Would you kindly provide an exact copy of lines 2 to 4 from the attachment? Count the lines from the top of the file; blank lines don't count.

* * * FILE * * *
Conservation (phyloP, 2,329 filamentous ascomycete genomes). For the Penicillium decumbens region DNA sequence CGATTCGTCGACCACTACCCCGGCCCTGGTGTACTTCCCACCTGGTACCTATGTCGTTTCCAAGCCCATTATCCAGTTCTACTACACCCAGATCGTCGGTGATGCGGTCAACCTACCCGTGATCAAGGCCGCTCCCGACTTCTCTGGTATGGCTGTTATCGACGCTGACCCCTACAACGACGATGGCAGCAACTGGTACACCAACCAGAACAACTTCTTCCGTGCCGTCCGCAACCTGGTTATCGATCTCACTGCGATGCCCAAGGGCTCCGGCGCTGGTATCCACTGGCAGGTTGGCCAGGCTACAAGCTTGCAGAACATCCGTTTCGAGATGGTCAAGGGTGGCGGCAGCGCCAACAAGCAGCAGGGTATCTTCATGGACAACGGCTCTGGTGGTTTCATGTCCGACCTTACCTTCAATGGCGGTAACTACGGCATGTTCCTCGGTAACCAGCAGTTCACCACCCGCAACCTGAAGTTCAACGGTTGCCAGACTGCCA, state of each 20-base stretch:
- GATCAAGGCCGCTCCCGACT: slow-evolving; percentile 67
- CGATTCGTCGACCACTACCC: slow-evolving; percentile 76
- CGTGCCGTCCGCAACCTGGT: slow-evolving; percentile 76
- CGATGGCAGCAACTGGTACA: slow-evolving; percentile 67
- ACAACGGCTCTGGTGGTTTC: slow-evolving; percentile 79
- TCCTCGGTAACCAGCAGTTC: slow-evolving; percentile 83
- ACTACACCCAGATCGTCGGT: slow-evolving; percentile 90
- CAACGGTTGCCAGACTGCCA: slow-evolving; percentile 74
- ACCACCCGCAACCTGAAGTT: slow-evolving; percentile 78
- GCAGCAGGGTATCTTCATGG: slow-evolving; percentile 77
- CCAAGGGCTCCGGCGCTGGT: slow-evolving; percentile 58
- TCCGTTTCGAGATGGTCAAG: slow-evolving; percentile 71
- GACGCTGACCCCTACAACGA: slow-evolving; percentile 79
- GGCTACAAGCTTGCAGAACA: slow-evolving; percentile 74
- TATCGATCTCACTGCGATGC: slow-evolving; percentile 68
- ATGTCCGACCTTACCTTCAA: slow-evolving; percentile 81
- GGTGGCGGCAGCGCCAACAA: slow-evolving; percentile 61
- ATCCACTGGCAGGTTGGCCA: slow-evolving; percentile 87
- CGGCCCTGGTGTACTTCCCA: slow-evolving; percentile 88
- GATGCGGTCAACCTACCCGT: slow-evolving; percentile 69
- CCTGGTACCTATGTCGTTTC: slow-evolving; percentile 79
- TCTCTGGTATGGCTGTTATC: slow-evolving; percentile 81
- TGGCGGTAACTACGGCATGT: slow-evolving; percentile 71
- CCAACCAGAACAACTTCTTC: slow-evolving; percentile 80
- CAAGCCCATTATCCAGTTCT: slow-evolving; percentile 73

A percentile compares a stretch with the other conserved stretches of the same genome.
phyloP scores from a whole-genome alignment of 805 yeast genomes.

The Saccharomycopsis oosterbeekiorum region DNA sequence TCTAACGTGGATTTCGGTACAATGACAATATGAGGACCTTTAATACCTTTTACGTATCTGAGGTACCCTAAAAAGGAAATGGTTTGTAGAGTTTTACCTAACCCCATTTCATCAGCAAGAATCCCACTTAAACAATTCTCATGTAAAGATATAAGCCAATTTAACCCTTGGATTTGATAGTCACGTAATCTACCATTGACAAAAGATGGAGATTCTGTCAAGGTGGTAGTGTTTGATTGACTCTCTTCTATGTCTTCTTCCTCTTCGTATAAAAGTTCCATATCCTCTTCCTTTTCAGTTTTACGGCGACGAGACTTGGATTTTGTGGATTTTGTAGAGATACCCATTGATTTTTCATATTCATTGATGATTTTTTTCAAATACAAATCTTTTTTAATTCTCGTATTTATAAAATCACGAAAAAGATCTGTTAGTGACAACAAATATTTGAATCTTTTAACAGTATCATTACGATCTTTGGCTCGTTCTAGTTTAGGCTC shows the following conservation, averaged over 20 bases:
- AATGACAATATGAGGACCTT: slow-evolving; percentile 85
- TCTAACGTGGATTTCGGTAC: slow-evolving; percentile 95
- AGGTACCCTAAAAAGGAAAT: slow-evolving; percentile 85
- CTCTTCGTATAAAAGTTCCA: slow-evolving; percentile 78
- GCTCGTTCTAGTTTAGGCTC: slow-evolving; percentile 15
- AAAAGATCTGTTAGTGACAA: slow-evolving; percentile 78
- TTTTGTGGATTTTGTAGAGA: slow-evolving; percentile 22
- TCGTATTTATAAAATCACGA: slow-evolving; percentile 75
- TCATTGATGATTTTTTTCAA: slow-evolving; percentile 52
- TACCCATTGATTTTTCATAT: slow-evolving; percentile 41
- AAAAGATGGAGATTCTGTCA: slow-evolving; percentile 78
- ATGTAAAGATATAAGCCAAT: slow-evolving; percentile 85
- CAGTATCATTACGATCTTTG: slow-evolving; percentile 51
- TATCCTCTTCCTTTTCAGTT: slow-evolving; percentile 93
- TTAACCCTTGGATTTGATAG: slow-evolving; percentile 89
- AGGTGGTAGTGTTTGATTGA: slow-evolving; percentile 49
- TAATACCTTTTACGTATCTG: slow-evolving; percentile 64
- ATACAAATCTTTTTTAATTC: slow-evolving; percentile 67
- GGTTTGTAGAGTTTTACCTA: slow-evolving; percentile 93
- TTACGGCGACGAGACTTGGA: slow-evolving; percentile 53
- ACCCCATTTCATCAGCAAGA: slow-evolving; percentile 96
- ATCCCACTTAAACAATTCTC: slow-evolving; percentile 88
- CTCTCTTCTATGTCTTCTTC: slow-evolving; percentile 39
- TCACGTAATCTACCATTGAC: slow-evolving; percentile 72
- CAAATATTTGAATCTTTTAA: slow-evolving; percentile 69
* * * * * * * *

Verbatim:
- GATCAAGGCCGCTCCCGACT: slow-evolving; percentile 67
- CGATTCGTCGACCACTACCC: slow-evolving; percentile 76
- CGTGCCGTCCGCAACCTGGT: slow-evolving; percentile 76